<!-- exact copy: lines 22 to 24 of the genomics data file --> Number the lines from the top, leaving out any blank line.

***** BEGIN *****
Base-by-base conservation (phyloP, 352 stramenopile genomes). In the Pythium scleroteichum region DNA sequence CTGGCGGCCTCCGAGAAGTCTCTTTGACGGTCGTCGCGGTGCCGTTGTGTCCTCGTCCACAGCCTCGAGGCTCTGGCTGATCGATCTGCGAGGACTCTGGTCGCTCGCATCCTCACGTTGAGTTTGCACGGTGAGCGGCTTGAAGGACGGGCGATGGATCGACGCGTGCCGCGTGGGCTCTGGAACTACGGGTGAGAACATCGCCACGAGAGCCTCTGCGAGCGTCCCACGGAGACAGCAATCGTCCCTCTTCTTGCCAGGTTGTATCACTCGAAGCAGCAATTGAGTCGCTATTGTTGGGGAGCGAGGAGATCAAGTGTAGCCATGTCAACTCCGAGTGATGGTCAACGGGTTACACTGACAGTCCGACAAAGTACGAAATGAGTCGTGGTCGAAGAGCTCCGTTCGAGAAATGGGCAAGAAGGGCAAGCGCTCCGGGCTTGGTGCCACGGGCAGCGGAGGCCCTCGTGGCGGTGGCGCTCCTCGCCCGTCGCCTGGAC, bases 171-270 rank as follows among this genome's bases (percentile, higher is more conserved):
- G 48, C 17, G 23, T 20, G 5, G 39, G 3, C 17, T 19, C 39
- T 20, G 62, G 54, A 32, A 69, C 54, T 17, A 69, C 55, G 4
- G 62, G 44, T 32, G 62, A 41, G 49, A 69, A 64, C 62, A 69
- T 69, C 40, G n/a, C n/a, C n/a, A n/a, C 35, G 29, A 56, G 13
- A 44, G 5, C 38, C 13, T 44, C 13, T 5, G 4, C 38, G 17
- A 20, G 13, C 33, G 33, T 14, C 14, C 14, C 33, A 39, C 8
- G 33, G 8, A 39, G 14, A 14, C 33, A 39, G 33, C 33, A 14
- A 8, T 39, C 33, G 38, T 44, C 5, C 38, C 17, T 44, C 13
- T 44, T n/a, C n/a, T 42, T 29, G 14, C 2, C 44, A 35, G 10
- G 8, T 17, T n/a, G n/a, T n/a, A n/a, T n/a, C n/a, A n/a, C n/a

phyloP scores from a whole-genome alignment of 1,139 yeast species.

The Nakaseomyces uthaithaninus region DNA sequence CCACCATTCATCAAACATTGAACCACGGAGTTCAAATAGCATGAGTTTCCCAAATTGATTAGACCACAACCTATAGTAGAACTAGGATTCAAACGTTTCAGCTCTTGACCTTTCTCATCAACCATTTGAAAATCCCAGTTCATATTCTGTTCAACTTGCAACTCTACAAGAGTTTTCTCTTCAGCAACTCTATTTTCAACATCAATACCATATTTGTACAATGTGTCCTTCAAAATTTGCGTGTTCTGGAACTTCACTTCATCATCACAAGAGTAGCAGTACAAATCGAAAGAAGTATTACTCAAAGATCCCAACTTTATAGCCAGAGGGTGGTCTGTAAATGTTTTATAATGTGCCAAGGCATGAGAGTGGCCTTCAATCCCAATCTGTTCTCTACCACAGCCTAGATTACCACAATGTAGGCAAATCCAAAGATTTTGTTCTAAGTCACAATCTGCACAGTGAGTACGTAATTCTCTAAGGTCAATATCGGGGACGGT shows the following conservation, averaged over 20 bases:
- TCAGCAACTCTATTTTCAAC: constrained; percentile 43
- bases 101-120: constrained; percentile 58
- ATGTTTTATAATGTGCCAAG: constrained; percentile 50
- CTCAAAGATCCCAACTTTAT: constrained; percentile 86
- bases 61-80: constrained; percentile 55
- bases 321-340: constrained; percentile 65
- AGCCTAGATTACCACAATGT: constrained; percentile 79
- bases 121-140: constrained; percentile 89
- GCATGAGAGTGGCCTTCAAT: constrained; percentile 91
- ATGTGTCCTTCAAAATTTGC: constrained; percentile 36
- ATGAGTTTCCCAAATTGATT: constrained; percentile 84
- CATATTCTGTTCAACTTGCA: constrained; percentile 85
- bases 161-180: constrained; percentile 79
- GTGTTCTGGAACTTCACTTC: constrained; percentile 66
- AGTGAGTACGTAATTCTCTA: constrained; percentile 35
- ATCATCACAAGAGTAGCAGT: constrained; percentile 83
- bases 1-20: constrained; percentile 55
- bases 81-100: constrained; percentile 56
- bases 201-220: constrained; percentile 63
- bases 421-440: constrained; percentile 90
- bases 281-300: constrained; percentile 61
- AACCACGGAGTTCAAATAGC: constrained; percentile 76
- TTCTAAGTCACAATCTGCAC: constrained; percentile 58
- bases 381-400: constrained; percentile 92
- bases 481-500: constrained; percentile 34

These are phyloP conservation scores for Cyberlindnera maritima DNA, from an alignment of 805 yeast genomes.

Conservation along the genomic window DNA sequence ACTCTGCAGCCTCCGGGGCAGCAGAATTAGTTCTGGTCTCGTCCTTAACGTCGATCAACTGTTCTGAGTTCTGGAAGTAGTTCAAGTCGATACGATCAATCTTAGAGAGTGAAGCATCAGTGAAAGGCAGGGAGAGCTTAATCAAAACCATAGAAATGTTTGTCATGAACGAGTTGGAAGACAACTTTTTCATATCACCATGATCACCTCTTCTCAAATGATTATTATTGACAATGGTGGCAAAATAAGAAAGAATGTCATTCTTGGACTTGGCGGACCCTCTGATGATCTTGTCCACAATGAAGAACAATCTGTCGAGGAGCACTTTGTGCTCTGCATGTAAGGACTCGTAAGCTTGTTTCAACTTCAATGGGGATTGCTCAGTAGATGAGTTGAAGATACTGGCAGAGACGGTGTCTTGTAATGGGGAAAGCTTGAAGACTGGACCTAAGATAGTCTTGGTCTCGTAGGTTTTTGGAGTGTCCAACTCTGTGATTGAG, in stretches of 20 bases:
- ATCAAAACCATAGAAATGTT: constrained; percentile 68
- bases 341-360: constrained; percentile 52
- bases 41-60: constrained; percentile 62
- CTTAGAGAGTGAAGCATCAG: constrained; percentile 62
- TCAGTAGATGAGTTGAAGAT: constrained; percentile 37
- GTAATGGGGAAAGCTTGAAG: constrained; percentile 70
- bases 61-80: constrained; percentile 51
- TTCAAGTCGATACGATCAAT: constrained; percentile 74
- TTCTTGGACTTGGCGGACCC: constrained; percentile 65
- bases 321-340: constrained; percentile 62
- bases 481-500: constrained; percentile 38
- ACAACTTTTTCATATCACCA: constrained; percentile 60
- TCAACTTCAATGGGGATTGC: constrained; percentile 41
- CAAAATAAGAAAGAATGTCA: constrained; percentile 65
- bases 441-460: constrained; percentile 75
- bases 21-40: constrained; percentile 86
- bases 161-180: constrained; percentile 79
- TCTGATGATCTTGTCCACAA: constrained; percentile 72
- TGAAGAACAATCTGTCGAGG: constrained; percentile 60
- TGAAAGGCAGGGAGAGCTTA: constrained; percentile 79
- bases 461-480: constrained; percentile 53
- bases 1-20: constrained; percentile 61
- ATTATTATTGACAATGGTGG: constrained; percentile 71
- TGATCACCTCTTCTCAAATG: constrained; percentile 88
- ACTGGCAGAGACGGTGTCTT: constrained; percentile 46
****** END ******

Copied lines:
- GCATGAGAGTGGCCTTCAAT: constrained; percentile 91
- ATGTGTCCTTCAAAATTTGC: constrained; percentile 36
- ATGAGTTTCCCAAATTGATT: constrained; percentile 84